Fractious council divided on Cascade Saloon

0
59
Councilman Zack Matheny, left, at the work session with council.
Councilman Zack Matheny, left, at the work session with council.

by Eric Ginsburg

A combative Greensboro City Council work session last week illuminated a rift on council around economic development and budgetary issues, including the Cascade Saloon.

By the time the Greensboro City Council reached the second item on its work-session agenda last week, the tone had already been set. A rancorous debate about allocating funding for a startup business accelerator veered widely off topic, and any hopes that the discussion around the Cascade Saloon would move more smoothly were quickly abandoned.

The city acquired the historic saloon in April after years of battling its landlords to do something to restore the dilapidated property, which stands between two rail lines near the downtown intersection of Martin Luther King Jr. Drive and South Elm Street.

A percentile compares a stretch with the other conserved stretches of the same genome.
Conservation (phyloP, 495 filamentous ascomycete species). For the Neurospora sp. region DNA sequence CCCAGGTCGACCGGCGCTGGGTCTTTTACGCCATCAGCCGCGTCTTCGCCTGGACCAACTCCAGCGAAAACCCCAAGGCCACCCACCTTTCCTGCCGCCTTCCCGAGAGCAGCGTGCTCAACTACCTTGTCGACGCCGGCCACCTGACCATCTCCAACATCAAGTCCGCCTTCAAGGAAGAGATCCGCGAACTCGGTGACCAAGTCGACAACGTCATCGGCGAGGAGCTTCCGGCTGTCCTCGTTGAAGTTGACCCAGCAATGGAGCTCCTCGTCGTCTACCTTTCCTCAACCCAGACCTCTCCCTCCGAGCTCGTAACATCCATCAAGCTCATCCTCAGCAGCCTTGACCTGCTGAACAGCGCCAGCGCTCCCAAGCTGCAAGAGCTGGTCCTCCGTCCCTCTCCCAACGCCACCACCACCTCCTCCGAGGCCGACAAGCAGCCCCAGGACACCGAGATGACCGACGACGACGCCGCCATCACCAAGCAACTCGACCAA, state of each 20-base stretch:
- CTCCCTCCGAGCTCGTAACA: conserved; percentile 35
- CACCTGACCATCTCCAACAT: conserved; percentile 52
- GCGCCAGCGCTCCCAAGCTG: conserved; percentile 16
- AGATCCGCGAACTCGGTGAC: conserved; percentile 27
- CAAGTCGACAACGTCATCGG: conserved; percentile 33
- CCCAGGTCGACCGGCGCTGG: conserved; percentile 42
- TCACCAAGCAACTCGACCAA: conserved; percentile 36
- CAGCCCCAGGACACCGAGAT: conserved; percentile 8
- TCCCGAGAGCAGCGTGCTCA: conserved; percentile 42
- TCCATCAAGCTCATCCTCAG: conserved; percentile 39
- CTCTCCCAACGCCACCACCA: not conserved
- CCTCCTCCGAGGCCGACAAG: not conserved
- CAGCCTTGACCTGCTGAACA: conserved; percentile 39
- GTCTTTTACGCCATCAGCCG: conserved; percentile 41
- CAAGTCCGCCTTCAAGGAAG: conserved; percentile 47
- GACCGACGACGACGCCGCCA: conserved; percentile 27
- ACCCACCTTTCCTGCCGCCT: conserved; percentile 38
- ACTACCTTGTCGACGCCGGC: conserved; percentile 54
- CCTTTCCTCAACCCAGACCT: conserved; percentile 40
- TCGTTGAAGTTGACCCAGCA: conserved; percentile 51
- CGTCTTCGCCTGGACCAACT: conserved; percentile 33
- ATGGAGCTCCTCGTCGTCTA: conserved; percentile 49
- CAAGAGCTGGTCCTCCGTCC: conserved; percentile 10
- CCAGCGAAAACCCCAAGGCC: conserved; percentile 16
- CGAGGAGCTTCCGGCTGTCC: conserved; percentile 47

Council is faced with two options: Figure out a way to restore the property or tear it down. Because of the proximity to the rail lines, demolition would mean the lot would remain vacant in perpetuity.

The city requested bids to determine the cost of restoring or demolishing the saloon, the cheapest of which came in at $700,000-$800,000 and $600,000 respectively, Assistant City Manager David Parrish told city council.

But the nonprofit Preservation Greensboro presented the city with a third option. With $175,000 from the city to help cover costs, Preservation Greensboro asked the city to convey the property to it so the organization could use private partnerships to restore the saloon.

To Councilman Zack Matheny, it seemed impossible to understand why council wouldn’t jump at the opportunity, saving itself upwards of $425,000, preserving a historic African-American business in the process, returning the property to the tax roll and turning over liability. But several council members didn’t see it that way.